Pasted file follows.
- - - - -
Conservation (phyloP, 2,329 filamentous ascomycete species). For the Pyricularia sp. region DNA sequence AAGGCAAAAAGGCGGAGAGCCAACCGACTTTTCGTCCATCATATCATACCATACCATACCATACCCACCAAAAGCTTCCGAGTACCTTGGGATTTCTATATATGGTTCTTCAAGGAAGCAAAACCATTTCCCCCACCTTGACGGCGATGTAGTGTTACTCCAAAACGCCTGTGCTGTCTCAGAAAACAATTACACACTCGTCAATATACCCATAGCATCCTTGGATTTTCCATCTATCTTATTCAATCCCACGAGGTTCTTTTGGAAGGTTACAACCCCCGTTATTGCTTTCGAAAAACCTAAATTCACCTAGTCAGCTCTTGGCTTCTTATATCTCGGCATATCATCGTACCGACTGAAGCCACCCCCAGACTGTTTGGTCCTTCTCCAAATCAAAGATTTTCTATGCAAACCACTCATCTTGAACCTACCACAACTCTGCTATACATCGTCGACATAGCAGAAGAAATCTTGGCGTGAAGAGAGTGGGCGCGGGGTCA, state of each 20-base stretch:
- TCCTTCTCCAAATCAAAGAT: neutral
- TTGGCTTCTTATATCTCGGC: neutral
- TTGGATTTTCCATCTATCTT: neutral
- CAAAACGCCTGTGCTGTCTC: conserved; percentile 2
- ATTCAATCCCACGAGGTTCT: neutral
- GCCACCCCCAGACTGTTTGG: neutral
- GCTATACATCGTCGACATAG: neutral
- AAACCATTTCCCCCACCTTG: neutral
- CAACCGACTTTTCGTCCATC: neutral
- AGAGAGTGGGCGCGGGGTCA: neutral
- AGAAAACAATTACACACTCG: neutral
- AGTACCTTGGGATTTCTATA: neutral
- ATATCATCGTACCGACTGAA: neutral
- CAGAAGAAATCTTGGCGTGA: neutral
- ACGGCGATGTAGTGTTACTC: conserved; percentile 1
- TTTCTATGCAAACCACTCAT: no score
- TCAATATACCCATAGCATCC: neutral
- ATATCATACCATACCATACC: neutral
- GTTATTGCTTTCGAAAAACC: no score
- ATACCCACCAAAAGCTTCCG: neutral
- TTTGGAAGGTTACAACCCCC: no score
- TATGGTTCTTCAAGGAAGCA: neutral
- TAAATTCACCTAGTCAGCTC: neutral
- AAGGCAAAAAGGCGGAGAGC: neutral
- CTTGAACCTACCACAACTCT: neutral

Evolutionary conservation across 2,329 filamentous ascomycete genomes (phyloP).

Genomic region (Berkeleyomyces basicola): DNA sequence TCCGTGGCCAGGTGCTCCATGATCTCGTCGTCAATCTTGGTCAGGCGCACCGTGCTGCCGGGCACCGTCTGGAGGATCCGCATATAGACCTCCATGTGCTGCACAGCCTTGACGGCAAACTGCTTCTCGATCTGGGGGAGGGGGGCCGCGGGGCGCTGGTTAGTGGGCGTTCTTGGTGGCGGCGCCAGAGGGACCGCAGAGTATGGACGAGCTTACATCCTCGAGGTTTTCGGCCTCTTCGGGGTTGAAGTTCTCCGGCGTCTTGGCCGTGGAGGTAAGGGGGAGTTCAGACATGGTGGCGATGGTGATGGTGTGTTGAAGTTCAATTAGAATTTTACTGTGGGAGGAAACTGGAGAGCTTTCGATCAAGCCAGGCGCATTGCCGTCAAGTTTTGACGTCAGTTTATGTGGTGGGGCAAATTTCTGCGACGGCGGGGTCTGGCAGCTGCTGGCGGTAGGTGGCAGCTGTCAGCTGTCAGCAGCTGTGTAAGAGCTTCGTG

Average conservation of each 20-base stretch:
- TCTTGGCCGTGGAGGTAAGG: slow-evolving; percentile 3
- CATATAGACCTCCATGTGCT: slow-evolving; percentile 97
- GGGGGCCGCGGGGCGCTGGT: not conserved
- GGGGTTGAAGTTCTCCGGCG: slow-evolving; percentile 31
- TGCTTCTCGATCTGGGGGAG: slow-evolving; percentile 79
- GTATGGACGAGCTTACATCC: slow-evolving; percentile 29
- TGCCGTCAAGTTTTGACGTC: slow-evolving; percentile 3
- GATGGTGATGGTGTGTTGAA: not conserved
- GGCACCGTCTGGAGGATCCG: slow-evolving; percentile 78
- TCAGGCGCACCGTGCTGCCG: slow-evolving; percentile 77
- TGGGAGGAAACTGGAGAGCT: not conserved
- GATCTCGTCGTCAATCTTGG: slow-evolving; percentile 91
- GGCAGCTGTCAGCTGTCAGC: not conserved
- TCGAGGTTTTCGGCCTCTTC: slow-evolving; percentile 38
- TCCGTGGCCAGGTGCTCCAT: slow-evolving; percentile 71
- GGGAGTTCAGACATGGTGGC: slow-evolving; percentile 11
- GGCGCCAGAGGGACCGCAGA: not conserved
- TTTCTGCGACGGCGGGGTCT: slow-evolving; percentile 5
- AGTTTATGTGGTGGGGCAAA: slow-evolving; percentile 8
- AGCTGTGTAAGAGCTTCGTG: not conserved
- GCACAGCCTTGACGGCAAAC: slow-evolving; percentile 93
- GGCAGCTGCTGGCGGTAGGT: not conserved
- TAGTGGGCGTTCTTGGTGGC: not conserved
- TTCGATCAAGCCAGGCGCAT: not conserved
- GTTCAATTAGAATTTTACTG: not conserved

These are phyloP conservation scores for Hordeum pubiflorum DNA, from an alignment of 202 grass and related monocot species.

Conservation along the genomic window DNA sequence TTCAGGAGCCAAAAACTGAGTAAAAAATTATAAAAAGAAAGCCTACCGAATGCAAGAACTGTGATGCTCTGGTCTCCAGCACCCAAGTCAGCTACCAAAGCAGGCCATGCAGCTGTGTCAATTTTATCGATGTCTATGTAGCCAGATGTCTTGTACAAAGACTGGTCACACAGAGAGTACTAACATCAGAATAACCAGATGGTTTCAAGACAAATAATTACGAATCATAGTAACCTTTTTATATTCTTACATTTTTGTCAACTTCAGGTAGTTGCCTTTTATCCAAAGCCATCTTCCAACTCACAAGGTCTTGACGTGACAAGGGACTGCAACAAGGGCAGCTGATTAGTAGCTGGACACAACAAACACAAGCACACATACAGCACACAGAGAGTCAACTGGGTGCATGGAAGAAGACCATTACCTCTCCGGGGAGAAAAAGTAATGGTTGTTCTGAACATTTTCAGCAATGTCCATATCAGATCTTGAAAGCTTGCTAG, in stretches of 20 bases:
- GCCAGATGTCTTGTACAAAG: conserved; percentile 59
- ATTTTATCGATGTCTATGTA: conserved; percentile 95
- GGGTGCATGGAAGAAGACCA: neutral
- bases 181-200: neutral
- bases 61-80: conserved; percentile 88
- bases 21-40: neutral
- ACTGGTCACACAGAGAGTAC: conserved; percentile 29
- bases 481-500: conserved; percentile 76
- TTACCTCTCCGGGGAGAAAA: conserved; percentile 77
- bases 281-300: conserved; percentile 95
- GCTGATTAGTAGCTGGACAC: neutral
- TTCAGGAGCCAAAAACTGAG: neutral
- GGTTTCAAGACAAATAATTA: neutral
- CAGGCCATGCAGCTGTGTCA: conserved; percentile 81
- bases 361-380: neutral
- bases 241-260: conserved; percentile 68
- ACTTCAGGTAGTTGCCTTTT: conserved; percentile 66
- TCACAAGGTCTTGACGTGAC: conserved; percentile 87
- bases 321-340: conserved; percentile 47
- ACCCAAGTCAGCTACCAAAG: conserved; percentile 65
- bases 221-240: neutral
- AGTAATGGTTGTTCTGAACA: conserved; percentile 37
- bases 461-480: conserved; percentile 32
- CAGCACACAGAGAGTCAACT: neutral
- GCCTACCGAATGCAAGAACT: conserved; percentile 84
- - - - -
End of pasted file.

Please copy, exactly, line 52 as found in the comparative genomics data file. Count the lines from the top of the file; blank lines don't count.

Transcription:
- TAGTGGGCGTTCTTGGTGGC: not conserved